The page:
When Tweet disappeared from the R&B world in 2005, most thought her immediate return was inevitable. Her last full project, released in 2005 on Missy Elliott’s Goldmind label, was arguably her best work. It charted mildly well and was met with positive reviews from fans and critics alike. In other words, her future looked to be getting increasingly brighter – especially under Missy’s wing. Fast forward 11 years later, however and we are just now getting her third studio album, Charlene. Some may count 2008’s EP Simply Tweet, as her reintegration into the music scene but this LP is really what her core fans have been waiting for.
Tweet’s birth name is Charlene Keys, so by naming the album simply Charlene, the stripped down approach is clear and consistent. On past projects, Charlene included, Tweet lets her voice carry the momentum. She never hides behind dramatic production and by many standards, it’s just good ol’ fashioned R&B.
The album is incredibly acoustic driven. All 15 songs are built around a lush acoustic guitar layered with smooth instrumentation and of course her charming vocals. Charlene’s production is handled primarily by her long time collaborators Charlie Bereal and Jubu Smith who seem to ensure nothing is over produced. In fact, when listening to the album, you can easily picture Tweet performing each song at your local coffee shop with guitar in hand.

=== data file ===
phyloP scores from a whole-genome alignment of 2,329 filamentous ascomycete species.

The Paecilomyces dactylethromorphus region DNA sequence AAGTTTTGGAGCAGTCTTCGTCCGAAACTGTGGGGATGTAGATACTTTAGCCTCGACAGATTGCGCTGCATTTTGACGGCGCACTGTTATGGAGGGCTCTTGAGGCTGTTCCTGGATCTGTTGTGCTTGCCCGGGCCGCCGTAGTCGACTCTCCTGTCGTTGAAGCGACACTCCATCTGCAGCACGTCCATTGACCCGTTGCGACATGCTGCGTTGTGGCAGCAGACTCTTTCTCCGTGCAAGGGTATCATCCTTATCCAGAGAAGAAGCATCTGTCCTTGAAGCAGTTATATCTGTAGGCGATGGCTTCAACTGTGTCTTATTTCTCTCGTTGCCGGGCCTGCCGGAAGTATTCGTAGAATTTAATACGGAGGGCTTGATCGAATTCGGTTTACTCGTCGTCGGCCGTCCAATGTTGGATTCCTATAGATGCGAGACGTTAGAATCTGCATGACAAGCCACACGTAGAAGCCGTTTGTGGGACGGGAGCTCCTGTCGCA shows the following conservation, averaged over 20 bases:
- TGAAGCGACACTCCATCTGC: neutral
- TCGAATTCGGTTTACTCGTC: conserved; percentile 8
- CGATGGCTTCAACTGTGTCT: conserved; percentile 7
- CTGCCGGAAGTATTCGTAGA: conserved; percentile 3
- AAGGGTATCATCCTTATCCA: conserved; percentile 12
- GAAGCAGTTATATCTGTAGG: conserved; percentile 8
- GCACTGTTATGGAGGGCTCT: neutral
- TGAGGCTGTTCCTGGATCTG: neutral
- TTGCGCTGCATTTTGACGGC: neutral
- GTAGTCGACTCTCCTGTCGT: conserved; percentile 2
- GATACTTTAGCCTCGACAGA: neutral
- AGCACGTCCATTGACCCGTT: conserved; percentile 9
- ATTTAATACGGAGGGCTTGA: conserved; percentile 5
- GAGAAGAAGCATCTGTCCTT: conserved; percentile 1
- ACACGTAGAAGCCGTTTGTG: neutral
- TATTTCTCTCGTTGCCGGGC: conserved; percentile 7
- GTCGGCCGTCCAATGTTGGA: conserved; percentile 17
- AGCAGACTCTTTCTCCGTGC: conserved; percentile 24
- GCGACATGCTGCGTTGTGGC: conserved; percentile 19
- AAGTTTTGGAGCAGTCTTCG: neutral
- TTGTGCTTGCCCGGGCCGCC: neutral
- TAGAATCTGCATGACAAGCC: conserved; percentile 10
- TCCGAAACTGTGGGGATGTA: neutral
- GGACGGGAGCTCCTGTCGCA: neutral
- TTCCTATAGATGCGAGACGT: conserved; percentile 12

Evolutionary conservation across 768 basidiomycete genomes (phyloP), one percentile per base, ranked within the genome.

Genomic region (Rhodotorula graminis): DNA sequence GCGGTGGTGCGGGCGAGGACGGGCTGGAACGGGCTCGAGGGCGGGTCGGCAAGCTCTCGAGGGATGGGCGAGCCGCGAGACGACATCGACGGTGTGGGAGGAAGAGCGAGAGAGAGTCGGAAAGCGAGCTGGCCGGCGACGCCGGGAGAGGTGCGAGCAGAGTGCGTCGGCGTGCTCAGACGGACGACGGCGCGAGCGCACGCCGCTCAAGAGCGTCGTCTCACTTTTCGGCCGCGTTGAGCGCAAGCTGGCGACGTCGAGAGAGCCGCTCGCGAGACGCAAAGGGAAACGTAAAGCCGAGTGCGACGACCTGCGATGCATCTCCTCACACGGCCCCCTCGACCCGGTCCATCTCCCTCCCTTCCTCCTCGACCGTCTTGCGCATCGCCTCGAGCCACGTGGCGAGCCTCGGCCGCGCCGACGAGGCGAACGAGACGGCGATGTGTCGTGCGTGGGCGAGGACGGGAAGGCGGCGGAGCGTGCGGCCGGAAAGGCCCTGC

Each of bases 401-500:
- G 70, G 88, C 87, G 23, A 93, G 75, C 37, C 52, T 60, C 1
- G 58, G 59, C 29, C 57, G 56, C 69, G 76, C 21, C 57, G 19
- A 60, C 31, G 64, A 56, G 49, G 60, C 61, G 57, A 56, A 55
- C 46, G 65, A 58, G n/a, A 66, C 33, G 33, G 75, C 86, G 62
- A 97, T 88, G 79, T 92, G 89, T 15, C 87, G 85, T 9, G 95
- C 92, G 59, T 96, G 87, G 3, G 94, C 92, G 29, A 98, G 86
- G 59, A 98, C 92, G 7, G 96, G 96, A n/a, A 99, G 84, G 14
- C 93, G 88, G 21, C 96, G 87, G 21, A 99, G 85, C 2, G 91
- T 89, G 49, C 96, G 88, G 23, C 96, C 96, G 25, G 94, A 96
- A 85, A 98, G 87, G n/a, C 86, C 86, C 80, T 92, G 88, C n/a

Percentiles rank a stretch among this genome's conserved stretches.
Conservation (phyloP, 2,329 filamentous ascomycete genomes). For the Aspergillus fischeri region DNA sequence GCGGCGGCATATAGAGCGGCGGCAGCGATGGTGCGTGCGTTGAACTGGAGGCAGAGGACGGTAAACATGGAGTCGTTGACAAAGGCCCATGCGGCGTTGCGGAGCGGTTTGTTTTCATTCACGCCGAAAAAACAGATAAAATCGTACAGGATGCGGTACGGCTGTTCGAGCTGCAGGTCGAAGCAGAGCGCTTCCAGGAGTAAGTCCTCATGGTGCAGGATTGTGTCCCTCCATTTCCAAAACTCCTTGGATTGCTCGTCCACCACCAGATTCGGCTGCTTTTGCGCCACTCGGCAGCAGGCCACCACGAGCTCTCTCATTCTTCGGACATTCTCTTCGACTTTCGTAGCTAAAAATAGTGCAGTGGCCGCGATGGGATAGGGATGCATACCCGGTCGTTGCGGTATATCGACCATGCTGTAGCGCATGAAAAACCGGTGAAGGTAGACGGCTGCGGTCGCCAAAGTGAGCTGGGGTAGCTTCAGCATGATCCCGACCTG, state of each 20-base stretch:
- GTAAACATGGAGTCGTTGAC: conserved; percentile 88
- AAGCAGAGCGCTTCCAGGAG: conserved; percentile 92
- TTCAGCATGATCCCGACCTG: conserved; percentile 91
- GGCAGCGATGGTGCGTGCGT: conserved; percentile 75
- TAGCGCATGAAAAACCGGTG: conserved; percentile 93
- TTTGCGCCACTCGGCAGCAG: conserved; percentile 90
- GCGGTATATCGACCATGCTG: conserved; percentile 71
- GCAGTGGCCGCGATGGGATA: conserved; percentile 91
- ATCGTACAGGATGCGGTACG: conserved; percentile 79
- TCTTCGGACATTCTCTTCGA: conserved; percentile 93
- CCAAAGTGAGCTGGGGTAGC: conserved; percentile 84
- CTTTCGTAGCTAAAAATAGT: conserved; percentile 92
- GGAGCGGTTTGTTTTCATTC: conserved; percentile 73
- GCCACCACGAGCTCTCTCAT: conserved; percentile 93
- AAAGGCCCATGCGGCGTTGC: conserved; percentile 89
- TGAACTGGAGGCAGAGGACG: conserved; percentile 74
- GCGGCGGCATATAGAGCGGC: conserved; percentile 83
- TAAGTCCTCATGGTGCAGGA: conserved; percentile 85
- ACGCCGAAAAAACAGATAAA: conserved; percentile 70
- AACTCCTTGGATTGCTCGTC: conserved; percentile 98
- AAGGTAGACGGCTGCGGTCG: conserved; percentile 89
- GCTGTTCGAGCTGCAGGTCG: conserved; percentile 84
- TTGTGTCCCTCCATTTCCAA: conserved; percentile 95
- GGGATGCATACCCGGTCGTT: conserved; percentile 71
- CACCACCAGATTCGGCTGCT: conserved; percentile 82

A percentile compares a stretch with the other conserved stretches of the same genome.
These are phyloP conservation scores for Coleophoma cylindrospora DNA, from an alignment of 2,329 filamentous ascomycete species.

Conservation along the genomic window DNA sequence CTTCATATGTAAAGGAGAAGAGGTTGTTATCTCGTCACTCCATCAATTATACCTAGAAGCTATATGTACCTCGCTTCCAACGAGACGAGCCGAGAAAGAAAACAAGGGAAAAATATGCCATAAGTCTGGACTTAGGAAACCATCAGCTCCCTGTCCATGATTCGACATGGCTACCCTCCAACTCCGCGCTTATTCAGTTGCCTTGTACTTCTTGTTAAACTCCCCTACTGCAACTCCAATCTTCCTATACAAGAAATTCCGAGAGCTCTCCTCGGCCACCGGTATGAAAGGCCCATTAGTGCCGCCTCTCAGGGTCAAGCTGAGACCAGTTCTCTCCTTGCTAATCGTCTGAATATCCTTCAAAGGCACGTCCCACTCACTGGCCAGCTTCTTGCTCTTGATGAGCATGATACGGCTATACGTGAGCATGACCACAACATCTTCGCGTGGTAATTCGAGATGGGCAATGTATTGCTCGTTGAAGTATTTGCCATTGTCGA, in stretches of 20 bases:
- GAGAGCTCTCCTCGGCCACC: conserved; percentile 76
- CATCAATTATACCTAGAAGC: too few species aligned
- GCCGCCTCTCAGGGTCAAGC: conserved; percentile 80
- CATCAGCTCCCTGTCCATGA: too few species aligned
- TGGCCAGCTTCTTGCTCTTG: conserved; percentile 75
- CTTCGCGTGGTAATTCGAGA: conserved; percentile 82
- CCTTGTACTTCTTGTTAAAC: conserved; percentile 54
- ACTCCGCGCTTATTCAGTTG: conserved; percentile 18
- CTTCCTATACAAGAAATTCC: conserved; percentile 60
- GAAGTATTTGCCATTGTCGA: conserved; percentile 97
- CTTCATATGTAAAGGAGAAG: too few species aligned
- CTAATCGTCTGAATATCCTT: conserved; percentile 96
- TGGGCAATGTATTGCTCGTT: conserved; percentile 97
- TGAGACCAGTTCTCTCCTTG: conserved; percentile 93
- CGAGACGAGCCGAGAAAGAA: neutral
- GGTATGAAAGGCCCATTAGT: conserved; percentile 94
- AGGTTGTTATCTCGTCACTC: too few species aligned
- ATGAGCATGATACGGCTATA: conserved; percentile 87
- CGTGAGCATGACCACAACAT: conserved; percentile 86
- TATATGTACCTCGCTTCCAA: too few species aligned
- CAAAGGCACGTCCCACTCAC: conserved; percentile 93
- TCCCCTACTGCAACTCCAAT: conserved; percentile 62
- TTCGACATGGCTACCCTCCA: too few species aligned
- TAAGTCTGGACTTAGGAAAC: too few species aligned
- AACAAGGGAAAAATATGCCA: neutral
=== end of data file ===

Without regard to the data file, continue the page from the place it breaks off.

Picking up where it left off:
Tweet’s songwriting on Charlene is profound enough for us to feel something but doesn’t go over the top with wild emotions. Most of the tracks deal with the commonalities and quirks associated with love; something Tweet appears to have much experience with. “I Was Created for This” is the one cut that dives deeper into her personal psyche. It isn’t easy to pull off a catchy soul song focused directly on religion without having it sound identical to something from Sunday mass – but Tweet gets it right.
It’s hard to believe that Tweet is only three albums deep into her career. Eight years is a long time between projects to grow as an artist. But astonishingly enough, the project doesn’t sound much different from her 2013 EP or her 2005 LP for that matter. Tweet should by no means start teaming up with the likes of DJ Mustard to create her own version of “2 On” but the album should have come with more excitement. “Somebody Else Will” with Missy Elliott has a minor Hip Hop edge but other than that, not much pushes the proverbial envelope.